• Within a day or two of the deluge, the Kudumbashree members started contacting each other to discuss what they should do.
• They divided themselves into squads of five to six members and started relief work.
• They were helped by the district coordination team of five women, who were on deputation to the Kudumbashree Mission from the government.
• Within a short span of time, there were 7,000 women volunteers engaged in various tasks.
• When the situation in their district improved, some of them set out to neighbouring districts to help.
• Many of these women have family responsibilities, but they convinced their families of the urgency of the work at hand and set off with all the equipment required for cleaning which they themselves had collected through sponsorships.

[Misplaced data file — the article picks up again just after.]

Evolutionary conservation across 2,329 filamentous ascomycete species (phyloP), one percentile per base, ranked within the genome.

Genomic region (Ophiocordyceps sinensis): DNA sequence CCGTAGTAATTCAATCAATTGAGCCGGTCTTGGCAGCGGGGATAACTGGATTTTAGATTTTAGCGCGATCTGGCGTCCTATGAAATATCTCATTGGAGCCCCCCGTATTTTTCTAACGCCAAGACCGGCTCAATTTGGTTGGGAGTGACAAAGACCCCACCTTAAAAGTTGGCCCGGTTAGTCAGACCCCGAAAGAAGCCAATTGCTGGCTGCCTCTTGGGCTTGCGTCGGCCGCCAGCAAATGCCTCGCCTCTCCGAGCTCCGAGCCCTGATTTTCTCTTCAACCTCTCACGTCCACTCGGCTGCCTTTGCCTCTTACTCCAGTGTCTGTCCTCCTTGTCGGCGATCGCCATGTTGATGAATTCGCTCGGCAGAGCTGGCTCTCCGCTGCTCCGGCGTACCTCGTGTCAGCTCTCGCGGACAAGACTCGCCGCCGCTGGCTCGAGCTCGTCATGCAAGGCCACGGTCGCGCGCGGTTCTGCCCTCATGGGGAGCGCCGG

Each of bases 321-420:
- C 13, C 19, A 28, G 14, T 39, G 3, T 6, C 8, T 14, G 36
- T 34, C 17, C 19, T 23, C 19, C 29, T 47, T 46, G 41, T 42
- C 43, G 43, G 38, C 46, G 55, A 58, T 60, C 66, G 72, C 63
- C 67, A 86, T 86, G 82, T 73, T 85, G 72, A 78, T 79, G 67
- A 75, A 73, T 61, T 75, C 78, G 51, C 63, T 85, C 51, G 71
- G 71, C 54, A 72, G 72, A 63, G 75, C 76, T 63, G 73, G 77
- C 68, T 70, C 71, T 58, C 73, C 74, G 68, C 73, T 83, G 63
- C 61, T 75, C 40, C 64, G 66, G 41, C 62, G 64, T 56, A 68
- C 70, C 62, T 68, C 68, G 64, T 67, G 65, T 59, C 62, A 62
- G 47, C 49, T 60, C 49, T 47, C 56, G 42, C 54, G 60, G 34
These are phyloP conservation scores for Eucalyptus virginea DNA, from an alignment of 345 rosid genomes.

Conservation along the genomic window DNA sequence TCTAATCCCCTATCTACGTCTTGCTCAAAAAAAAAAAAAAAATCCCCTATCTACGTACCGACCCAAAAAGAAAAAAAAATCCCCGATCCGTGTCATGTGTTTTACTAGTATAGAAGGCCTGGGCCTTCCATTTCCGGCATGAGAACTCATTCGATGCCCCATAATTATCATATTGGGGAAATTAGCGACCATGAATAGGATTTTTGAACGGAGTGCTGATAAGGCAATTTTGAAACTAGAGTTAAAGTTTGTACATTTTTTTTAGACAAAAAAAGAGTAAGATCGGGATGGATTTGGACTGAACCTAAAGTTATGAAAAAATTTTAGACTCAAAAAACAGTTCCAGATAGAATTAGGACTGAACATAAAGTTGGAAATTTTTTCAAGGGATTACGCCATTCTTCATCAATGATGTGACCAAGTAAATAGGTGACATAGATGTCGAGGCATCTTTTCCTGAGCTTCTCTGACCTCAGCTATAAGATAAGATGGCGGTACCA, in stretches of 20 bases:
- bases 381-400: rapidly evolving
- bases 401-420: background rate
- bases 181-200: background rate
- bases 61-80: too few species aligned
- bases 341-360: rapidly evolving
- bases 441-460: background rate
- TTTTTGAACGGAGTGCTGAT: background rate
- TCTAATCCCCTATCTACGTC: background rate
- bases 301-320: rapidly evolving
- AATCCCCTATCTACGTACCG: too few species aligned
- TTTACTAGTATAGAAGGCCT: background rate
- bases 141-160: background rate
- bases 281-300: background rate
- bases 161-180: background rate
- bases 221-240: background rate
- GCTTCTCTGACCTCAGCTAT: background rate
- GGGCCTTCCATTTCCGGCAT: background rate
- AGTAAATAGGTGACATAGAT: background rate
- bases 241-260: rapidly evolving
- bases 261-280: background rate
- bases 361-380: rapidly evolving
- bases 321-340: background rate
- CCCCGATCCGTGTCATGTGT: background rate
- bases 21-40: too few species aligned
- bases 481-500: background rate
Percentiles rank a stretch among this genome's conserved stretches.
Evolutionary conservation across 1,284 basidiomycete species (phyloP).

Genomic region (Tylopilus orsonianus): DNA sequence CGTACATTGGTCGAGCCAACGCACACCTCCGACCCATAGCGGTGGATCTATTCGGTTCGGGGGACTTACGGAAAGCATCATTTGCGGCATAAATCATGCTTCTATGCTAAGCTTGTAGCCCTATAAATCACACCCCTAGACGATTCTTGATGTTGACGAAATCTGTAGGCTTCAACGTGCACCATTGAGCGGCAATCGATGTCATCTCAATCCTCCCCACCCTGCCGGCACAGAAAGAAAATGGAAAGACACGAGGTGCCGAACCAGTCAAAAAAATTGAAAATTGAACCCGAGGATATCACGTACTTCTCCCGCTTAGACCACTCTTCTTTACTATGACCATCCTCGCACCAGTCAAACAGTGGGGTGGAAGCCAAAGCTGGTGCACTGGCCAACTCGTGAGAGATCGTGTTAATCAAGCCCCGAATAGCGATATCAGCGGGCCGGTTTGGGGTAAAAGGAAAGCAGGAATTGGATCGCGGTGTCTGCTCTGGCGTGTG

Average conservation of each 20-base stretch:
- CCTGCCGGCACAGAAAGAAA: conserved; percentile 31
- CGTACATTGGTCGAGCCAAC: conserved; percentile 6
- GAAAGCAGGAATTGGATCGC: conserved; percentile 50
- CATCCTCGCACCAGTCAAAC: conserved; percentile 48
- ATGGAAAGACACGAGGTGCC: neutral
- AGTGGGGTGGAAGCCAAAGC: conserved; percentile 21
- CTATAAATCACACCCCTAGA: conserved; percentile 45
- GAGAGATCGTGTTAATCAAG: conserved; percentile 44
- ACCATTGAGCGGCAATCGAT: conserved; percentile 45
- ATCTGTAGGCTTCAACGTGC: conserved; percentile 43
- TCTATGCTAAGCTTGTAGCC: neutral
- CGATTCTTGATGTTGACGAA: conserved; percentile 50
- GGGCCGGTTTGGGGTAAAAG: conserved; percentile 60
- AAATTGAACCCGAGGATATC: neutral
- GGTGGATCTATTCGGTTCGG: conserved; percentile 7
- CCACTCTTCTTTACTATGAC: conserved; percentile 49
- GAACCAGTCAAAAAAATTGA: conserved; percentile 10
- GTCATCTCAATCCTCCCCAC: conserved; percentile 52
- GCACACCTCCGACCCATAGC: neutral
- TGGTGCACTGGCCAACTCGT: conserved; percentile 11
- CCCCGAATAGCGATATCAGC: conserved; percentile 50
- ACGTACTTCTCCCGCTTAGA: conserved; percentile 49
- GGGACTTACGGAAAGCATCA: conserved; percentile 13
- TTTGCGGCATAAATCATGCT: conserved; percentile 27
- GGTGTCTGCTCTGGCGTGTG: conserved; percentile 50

A unique model
• Started in 1998, it was envisioned as a part of the People’s Plan Campaign and local self-governance, with women at the centre of it.
• In its conceptualisation, it was markedly different from the self-help group (SHG) movements in many parts of India.
• While the commonality with other States was in the thrift and credit activities at the grassroots level through the formations of saving groups, the structures differed.
• Kudumbashree has a three-tier structure. The first is the basic unit — the neighbourhood groups (NGs). There could be several such units within a ward and they are networked through the area development societies (ADS). All ADSs are federated through the community development societies (CDS).
• There are core committees of elected coordinators at all three levels.